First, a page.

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ON WOMEN

A potent Sontag capsule compounded of legendarily smart prose and clever editorial decisions.

A crisp new collection of early Sontag pieces on gender, sexuality, and feminism.

The energetic pacing and well-chosen variety of pieces (kudos to editor Rieff, the author’s only child) highlight both Sontag’s ideas at the peak of the women’s movement and the breadth of her boldly ranging rhetoric. “The Double Standard of Aging” reads like a transcript of ambient social attitudes: “Society is much more permissive about aging in men,” while “everyone finds the signs of old age in women aesthetically offensive.” In “The Third World of Women,” Sontag speculates about the means and possibilities of gender and class revolution. “The liberation of women,” she writes, “is a necessary preparation for building a just society—not the other way around, as Marxists always claim.” Writing about “Fascinating Fascism,” the author advances an argument about the lingering endurance of fascist aesthetics with an engrossing evidentiary walk-through: Leni Riefenstahl’s public comeback via a popular paperback on SS uniforms glimpsed at an airport newsstand. Later, in “Double Standard,” Sontag writes about how “beauty, women’s business in this society, is the theater of their enslavement. Only one standard of female beauty is sanctioned: the girl.” Trading open letters with Adrienne Rich, the author is forcefully eloquent. “Virtually everything deplorable in human history,” she writes, “furnishes material for a restatement of the feminist plaint (the ravages of the patriarchy, etc.), just as every story of a life could lead to a reflection on our common mortality and the vanity of human wishes. But if the point is to have meaning some of the time, it can’t be made all the time.” To move through this collection is to watch Sontag practice what she also preaches to cultural critics and to liberated women: “lead the fullest, freest, and most imaginative life she can” and always maintain “her solidarity with other women.” Merve Emre provides the foreword.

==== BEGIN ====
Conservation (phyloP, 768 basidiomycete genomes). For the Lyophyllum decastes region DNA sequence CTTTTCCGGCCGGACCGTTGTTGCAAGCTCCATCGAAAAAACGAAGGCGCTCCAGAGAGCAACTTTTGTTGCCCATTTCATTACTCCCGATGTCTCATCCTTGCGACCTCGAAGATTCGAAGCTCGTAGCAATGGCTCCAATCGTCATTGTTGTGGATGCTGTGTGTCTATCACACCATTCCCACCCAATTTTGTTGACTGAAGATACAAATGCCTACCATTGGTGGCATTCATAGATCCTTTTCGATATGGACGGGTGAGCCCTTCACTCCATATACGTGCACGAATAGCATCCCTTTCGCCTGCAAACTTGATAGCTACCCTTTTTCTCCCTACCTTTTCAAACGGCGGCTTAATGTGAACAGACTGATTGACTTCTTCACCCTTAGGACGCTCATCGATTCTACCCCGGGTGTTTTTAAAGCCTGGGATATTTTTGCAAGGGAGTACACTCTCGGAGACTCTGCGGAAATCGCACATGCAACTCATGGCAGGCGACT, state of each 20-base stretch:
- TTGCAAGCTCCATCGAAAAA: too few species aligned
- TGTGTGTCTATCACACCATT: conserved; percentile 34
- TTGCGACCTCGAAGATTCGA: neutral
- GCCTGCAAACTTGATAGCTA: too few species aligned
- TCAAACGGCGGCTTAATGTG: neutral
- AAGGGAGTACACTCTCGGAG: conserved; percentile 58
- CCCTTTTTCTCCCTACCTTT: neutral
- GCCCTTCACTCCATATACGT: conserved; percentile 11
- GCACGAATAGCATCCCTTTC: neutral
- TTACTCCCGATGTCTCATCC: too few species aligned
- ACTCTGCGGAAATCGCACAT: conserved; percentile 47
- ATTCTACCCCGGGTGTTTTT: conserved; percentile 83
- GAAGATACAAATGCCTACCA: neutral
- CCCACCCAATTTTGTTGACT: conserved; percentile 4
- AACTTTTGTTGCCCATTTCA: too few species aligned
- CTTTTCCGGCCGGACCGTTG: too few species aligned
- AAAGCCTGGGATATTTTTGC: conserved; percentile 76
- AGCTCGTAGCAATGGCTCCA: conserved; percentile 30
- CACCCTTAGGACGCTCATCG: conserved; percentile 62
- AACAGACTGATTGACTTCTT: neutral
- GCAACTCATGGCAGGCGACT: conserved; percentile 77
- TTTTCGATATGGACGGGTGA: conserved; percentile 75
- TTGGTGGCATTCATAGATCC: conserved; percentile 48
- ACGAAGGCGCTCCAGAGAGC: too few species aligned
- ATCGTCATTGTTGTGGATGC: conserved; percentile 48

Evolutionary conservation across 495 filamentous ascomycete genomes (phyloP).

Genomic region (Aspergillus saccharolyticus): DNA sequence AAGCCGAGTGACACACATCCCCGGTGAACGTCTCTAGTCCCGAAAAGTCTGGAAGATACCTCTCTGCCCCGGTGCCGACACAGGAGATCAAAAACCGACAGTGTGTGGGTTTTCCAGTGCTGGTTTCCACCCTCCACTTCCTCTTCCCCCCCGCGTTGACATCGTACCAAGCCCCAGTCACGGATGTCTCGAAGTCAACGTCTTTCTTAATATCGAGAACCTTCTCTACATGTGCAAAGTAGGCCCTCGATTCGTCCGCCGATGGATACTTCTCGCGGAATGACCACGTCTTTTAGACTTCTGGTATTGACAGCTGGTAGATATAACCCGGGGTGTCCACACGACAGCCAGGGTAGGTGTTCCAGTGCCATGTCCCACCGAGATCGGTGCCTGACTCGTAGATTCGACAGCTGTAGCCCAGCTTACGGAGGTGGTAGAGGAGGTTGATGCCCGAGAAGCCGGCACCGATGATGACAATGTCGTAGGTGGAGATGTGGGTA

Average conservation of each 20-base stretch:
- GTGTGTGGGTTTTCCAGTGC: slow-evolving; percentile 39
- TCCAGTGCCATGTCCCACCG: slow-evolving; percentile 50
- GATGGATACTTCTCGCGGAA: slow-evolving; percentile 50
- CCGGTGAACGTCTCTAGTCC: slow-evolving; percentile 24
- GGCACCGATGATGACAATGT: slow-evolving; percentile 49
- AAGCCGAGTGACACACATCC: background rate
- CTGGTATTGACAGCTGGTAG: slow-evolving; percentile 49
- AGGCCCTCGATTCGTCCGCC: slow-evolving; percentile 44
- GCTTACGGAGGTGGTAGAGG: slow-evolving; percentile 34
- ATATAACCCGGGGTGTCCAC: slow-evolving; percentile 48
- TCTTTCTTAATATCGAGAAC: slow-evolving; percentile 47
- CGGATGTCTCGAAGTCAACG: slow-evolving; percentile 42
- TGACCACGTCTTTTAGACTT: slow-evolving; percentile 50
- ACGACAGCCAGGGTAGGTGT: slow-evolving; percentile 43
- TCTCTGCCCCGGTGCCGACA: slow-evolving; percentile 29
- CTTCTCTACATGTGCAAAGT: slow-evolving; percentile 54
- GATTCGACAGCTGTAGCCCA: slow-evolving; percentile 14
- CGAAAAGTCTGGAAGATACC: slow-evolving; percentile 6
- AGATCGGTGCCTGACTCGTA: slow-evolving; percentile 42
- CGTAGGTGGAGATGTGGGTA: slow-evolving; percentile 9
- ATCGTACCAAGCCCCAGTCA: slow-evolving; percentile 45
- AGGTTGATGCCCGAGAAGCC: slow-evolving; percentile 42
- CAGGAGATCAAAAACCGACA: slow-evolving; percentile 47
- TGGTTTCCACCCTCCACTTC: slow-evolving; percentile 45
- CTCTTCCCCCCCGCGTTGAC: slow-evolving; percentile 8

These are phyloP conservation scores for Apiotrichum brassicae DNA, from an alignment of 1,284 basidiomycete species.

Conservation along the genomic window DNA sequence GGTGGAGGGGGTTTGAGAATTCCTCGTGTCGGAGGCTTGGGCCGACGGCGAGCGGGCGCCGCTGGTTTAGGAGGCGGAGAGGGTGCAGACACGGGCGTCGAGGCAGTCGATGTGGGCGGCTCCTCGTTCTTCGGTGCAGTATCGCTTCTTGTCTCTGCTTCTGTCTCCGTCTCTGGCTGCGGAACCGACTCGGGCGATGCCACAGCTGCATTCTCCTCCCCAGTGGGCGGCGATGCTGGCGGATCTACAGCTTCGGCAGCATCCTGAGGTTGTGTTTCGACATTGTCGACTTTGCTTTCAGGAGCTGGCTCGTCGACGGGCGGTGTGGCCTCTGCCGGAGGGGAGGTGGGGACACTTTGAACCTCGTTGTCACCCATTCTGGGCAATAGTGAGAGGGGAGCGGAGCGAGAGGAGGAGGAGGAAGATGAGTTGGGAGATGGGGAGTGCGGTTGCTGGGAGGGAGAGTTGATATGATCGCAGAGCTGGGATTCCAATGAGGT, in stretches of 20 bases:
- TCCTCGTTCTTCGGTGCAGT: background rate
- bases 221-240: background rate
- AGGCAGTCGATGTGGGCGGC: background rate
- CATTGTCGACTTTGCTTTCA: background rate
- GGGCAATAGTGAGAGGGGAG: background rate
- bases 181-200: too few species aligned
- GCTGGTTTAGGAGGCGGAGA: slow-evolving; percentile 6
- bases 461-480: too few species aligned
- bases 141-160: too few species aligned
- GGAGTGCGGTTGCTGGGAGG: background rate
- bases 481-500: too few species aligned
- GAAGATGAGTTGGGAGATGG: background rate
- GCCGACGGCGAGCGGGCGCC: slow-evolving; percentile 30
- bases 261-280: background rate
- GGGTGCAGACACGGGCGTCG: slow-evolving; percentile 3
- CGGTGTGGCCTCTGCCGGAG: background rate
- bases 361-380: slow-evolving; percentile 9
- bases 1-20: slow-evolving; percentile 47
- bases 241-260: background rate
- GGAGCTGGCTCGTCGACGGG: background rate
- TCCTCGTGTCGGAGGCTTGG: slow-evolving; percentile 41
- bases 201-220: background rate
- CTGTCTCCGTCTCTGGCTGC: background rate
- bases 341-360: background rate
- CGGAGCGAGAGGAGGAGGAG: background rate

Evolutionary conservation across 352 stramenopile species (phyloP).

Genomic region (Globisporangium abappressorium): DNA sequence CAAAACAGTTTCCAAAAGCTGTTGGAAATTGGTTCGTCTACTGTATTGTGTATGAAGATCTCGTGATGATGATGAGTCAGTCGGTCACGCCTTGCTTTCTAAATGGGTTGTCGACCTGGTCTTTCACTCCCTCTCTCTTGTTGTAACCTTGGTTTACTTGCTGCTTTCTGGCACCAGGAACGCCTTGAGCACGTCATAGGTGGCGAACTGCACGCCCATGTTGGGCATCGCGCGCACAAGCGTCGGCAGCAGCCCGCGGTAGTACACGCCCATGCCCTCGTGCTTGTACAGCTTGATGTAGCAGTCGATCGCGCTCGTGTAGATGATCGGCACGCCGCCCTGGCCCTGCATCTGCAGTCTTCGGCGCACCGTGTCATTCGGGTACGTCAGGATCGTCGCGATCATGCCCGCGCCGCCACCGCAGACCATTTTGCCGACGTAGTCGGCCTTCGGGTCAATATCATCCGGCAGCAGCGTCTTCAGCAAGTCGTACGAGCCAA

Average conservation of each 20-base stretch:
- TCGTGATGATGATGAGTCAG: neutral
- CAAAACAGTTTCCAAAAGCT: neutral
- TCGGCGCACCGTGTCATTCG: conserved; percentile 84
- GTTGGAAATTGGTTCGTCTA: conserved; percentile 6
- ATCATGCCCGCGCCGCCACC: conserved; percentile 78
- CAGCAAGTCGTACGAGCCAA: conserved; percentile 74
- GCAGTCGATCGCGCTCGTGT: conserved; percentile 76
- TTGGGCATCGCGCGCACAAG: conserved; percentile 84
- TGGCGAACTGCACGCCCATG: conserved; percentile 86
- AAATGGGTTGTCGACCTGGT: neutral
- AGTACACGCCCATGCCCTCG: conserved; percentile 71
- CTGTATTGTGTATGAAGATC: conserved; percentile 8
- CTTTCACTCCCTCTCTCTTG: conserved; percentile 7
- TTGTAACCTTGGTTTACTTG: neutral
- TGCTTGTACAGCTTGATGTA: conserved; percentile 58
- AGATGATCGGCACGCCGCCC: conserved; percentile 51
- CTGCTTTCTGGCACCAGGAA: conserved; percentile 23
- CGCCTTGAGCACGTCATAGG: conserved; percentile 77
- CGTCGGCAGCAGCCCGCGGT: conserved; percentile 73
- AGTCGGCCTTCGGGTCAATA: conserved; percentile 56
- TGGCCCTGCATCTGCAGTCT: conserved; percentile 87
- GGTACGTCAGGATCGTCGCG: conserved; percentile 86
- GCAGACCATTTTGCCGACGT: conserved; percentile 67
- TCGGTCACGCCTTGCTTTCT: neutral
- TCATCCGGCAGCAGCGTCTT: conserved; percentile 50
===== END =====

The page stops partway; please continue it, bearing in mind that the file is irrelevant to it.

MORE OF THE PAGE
A potent Sontag capsule compounded of legendarily smart prose and clever editorial decisions.

Pub Date: May 30, 2023

ISBN: 9781250876850

Page Count: 208

Publisher: Picador

Review Posted Online: March 7, 2023

Kirkus Reviews Issue: April 1, 2023

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WHAT THIS COMEDIAN SAID WILL SHOCK YOU

Maher calls out idiocy wherever he sees it, with a comedic delivery that veers between a stiletto and a sledgehammer.

The comedian argues that the arts of moderation and common sense must be reinvigorated.